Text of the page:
Death Toll in Utoya Shooting Shrinks to 68World | July 25, 2011, Monday // 18:42| views
olice continue their investigations 25 July 2011 on the Utoya island in the Tyrifjorden lake where the 22 July shooting massacre took place. Media and the public were barred from the custody hearing of the suspect in last week`s attacks in Norway. Photo b
Norwegian police authorities have announced that the number of casualties on Norway's Utoya island where terrorist Anders Behring Breivik went on a killing rampage, is smaller than initially expected.
A total of 68 victims have been confirmed, including one who died at a hospital on Saturday, police officers have revealed, as cited by Dagbladet.
"On Friday night, we decided to announce a number of at least 80. It was necessary to announce a piece of information like that, since the press had informed that the victims were 10," Oeystein Maeland, director of Norway's National Police Directorate, has explained.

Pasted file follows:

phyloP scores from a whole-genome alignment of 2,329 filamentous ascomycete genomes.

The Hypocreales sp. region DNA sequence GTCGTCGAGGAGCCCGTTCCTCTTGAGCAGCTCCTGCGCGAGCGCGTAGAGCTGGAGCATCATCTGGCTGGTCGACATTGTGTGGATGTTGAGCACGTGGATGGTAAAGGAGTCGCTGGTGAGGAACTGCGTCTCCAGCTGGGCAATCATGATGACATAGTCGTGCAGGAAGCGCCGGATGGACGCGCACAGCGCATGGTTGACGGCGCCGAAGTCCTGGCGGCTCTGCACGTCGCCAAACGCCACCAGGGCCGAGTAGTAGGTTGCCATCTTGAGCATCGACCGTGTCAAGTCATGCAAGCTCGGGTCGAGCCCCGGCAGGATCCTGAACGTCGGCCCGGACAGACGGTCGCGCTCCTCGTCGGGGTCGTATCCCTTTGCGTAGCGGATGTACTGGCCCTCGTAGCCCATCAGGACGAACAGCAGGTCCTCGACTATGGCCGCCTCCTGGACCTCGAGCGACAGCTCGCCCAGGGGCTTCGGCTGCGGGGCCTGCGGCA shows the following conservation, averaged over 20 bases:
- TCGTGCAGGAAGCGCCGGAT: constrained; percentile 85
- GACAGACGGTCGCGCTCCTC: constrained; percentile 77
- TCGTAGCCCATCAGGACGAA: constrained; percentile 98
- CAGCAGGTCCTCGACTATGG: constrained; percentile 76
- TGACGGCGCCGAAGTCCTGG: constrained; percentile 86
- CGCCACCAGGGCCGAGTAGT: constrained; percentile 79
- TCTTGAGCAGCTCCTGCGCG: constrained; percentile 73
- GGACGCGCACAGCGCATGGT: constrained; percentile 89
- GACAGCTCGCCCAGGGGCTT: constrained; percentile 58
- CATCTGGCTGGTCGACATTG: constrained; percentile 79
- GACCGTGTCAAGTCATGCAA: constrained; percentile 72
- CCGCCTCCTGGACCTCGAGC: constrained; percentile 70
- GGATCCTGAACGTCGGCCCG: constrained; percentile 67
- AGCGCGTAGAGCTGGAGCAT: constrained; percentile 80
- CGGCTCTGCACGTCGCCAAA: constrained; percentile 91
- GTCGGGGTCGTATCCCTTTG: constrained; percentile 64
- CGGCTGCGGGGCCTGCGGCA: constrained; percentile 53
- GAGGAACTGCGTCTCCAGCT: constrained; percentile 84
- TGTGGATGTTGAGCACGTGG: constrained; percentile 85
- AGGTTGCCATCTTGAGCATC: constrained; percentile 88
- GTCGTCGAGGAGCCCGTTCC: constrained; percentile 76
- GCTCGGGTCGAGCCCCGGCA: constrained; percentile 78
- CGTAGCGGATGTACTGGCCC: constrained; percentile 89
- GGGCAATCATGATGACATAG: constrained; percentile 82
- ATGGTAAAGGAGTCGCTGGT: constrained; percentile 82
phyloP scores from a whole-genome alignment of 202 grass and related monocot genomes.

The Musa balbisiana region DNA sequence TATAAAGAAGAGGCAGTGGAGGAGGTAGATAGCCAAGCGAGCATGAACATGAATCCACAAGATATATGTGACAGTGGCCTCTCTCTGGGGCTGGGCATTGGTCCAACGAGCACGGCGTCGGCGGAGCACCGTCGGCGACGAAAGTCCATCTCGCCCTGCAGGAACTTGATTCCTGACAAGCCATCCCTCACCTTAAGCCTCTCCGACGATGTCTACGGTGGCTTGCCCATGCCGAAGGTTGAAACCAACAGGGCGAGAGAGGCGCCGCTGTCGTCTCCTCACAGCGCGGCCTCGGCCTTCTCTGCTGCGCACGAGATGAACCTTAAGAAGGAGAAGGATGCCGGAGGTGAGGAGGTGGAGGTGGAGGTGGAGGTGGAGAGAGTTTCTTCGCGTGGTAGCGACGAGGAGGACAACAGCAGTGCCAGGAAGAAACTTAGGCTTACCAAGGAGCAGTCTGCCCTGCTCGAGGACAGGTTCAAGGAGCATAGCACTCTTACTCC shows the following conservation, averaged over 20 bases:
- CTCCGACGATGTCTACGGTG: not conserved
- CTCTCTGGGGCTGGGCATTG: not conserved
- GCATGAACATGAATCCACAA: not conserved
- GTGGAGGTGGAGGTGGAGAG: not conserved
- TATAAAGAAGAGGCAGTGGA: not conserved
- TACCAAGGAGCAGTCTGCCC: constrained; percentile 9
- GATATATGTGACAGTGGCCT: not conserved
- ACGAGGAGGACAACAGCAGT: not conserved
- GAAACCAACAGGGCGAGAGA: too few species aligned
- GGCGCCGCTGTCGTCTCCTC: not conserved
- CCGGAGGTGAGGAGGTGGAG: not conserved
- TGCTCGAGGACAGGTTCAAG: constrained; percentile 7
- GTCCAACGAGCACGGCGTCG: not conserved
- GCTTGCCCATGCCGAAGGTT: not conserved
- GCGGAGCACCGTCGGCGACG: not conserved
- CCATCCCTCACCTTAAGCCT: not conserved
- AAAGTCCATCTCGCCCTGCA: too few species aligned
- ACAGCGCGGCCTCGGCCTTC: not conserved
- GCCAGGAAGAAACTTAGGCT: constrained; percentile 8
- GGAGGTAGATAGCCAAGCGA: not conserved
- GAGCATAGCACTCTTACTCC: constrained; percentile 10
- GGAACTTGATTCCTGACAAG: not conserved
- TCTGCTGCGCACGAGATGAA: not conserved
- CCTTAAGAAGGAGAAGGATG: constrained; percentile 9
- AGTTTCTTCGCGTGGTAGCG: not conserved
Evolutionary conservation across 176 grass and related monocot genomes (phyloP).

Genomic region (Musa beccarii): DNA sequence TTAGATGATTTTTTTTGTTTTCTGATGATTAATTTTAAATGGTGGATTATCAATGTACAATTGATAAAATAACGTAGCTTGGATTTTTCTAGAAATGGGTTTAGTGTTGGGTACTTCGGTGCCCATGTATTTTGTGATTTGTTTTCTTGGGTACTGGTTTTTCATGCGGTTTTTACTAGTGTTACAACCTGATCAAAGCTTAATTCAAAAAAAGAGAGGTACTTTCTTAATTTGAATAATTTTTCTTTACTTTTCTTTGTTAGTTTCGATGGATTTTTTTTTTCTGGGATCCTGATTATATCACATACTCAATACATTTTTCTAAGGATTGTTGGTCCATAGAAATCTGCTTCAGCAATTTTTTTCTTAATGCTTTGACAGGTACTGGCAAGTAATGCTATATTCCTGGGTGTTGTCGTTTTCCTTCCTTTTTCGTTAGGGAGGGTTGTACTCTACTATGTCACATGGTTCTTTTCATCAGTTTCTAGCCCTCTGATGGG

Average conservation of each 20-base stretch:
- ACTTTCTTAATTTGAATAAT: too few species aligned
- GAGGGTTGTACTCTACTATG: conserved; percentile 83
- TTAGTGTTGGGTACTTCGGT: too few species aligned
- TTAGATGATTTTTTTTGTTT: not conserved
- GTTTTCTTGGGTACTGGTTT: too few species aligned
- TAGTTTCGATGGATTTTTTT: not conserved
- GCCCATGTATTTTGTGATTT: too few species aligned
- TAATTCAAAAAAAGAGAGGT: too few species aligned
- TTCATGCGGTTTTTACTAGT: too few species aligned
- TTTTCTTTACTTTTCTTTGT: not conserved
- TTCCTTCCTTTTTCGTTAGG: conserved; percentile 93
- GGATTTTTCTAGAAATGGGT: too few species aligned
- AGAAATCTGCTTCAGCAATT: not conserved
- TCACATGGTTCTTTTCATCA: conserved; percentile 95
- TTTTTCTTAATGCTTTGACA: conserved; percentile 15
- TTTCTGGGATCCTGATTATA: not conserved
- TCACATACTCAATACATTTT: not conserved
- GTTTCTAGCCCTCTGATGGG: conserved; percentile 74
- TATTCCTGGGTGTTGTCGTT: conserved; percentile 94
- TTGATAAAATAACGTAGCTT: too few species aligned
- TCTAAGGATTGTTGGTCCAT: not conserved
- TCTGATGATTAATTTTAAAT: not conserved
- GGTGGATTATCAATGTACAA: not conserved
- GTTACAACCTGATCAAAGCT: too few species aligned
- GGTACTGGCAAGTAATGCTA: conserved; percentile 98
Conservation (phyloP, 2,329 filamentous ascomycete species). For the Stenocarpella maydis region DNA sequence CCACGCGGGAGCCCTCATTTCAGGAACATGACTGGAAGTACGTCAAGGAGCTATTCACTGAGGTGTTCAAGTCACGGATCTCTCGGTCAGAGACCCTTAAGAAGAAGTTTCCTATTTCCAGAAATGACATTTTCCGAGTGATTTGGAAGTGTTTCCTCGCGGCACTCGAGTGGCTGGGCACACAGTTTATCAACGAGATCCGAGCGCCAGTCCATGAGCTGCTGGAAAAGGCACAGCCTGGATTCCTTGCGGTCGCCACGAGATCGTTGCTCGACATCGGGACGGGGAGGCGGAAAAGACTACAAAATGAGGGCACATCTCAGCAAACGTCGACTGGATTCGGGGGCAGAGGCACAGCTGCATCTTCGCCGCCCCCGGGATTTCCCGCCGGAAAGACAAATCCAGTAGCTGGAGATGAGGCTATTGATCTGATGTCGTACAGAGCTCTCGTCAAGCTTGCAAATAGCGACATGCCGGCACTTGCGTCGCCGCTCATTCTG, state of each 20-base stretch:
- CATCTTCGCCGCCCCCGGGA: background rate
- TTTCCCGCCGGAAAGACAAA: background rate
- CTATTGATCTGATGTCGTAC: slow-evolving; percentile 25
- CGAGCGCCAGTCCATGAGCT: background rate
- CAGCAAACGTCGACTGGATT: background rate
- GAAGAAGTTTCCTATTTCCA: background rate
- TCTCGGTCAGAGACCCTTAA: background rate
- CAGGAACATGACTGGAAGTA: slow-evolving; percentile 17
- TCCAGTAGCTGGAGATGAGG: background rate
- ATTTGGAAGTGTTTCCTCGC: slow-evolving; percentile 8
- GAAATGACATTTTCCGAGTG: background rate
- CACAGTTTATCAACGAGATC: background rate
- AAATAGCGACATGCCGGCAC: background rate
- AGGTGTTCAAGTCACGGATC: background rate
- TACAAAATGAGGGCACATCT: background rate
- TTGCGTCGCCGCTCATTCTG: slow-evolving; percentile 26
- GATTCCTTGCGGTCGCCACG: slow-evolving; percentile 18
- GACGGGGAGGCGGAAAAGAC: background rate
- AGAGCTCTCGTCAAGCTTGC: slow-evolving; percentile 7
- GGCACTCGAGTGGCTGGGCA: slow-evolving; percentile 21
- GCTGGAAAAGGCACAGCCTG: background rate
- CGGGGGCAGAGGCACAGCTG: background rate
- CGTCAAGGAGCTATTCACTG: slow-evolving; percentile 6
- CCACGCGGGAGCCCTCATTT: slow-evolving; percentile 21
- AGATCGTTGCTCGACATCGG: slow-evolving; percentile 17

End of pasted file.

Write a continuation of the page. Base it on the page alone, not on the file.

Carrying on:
Initially, the police had reported of 86 casualties.
However, it has turned out that the victims in the Oslo bomb attack preceding the shooting, are now officially eight.
"That number may also change," Maeland has commented.
Anders Behring Breivik, 32, has admitted carrying out the massacre on the island youth camp and the bombing in the capital Oslo in which at least 76 people died. But he has refused to accept criminal responsibility for them, saying that his actions were "gruesome, but necessary".
During questioning, Brevik revealed that he had intended to kill former Prime Minister Gro Harlem Brundtland during her presentation on the island earlier in the afternoon but he was delayed.
The terrorist also stated he wanted to save Norway and Western Europe from what he perceived to be "cultural Marxists" and "the Islamic takeover", Dagbladet says.
Breivik explained that he attacked the Labor Party's youth camp on Utoya to prevent further recruitments of teenagers there.
Breivik is to be held in full isolation for the first four weeks, Judge Kim Heger has revealed, saying he could receive no letters, nor have visitors except for his lawyer.
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